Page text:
chap 9-17 terms - Definitions Chapter 9 Utility Marginal...

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Chapter 9 Utility The enjoyment of satisfaction people receive from consuming goods and services. Marginal Utility (UT) The change in total utility a person receives from consuming one additional unit of a good or service. Law of Diminishing Marginal Utility The principle that consumers experience diminishing additional satisfaction as they consume more of a good or service during a given period of time. Budget Constraint The limited amount of income available to consumers to spend on goods and services. Income Effect The change in the quantity demanded of a good that results from the effect of a change in price on consumer purchasing power, holding all other factors constant Substitution Effect The change in quantity demanded of a good that results from a change in price making the good more or less expensive relative to other good, holding constant the effect of the price change on consumer purchasing power. Network Externality This situation where the usefulness of a product increases with the number of consumers who use it. Behavioral Economics The study of situations in which people make choices that do not appear to be economically rational. Opportunity Cost The highest values alternative must be given up in order to engage in an activity. Endowment Effect The tendency of people to be unwilling to sell a good they already own even if they are offered a price that is greater than the price they would be willing to pay to buy the good if they didn’t already own it. Sunk Cost A cost that has already been paid and cannot be recovered Indifference Curve A curve that shows the combination of consumption bundles that give the consumer the same utility. Marginal Rate of Substitution The slope of an indifference curve, which represents the rate at which a consumer would be willing to trade off one good for another. Chapter 10 Technology The processes a firm uses to turn inputs into outputs of goods and services. Technological Change A change in the ability of a firm to produce a given level of output with a given quantity of inputs. Short Run The period of time during which at least one of a firm’s inputs is fixed. Long Run The period of time in which a firm can vary all its inputs, adopt new technology, and increase or decrease the size of its physical plant. Total Cost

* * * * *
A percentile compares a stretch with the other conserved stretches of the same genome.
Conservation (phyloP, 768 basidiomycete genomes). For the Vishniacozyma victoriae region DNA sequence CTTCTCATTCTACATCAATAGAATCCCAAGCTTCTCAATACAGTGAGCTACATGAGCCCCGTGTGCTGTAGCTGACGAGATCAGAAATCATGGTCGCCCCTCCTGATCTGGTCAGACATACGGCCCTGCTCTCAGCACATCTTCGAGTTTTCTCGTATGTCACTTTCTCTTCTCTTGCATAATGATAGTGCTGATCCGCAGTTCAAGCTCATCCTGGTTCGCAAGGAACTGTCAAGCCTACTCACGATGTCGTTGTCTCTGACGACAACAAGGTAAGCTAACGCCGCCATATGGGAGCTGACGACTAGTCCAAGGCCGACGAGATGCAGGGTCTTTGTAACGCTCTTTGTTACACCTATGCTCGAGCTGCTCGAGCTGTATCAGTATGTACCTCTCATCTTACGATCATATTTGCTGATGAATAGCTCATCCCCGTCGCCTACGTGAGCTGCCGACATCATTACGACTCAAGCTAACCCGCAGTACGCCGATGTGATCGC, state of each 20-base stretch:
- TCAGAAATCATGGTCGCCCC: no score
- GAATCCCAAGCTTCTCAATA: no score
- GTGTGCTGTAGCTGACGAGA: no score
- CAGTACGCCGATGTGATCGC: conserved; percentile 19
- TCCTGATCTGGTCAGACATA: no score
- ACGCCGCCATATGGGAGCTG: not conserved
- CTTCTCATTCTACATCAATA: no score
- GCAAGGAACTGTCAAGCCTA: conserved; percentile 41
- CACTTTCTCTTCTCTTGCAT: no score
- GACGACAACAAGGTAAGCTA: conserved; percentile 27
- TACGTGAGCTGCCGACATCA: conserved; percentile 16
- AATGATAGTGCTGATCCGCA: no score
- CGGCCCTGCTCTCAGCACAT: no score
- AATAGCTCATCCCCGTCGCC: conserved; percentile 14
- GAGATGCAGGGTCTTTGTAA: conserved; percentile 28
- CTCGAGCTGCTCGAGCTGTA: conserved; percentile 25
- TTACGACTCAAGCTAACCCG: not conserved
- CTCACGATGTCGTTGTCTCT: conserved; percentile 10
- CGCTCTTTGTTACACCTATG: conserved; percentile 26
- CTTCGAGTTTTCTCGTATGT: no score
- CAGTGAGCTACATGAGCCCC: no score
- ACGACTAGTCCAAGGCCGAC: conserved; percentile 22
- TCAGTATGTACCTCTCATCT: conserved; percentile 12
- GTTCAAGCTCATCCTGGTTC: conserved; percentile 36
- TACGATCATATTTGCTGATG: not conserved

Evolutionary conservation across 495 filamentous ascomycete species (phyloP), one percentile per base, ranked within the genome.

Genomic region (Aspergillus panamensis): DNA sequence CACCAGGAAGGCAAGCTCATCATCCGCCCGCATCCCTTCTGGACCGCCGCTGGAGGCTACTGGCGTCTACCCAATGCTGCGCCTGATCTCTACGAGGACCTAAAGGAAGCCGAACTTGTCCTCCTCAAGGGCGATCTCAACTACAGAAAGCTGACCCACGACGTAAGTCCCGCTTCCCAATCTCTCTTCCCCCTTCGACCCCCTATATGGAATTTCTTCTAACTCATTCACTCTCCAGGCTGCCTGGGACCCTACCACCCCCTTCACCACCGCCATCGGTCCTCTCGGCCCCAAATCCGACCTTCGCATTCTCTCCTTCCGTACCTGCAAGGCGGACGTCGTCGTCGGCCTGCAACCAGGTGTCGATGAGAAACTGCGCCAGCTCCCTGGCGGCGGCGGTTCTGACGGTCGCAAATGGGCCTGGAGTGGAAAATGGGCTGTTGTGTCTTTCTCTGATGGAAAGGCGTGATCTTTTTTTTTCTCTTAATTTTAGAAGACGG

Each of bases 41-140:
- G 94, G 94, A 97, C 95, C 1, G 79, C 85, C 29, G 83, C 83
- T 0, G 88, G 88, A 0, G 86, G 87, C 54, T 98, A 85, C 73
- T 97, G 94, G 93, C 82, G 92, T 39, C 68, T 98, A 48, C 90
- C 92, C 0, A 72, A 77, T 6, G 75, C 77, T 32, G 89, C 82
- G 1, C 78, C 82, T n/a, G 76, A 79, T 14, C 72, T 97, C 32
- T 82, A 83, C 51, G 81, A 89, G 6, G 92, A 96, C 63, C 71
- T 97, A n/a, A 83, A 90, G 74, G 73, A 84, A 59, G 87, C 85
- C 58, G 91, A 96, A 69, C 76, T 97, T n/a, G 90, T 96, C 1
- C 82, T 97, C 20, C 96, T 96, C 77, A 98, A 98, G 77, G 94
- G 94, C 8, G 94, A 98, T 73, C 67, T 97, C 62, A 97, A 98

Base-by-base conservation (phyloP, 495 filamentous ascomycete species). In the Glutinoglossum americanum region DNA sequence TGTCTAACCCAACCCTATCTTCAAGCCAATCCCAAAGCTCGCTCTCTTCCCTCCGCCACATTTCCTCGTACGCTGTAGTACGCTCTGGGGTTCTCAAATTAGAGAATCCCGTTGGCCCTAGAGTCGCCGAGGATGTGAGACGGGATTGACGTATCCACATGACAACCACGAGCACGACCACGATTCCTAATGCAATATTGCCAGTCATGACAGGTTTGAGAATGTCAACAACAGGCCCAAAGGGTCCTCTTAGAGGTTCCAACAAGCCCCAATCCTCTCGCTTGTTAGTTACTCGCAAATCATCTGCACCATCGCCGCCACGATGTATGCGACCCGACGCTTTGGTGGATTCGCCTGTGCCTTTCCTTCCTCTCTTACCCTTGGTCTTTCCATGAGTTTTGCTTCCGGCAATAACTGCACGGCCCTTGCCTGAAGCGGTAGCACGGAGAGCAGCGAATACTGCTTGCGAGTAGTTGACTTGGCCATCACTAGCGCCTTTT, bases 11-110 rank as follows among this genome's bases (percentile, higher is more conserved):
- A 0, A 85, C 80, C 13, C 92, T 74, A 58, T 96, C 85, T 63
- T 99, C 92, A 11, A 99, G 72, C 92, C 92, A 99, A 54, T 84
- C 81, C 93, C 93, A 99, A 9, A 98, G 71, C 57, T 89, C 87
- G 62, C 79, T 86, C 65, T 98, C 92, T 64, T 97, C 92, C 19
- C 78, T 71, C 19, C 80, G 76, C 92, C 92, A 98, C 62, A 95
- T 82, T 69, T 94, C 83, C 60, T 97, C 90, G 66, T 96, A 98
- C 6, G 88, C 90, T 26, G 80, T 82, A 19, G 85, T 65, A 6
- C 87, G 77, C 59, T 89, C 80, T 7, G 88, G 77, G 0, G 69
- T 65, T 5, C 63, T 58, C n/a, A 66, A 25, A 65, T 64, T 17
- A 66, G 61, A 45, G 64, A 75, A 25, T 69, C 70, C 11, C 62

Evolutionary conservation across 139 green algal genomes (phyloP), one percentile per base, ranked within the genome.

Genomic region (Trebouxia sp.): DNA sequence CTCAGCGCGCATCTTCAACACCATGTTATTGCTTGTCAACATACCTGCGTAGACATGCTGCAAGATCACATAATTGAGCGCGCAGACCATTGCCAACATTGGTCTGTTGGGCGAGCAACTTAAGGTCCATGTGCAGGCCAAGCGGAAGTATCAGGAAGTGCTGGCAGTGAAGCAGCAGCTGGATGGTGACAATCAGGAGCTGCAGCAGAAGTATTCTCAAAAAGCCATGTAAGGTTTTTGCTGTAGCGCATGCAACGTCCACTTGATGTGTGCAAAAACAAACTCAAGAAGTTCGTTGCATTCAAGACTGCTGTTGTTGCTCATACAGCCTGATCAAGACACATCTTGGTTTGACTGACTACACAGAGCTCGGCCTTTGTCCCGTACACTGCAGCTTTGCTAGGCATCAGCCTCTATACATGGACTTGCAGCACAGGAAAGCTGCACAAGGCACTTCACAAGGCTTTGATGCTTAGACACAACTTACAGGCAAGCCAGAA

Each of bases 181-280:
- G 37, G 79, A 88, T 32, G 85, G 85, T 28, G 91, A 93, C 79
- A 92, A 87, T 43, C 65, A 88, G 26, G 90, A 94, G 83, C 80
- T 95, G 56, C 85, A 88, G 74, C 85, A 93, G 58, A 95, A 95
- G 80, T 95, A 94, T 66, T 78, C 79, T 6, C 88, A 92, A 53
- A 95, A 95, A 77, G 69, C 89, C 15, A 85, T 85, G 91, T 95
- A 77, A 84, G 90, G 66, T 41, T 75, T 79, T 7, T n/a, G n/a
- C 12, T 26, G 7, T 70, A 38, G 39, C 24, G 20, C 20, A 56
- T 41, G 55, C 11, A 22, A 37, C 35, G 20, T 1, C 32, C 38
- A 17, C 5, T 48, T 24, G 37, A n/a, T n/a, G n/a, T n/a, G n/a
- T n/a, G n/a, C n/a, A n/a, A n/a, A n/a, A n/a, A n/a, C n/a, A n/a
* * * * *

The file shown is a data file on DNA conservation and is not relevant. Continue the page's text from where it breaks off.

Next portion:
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This note was uploaded on 02/15/2010 for the course ECO 001 taught by Professor Gunter during the Fall '06 term at Lehigh University .

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chap 9-17 terms - Definitions Chapter 9 Utility Marginal...

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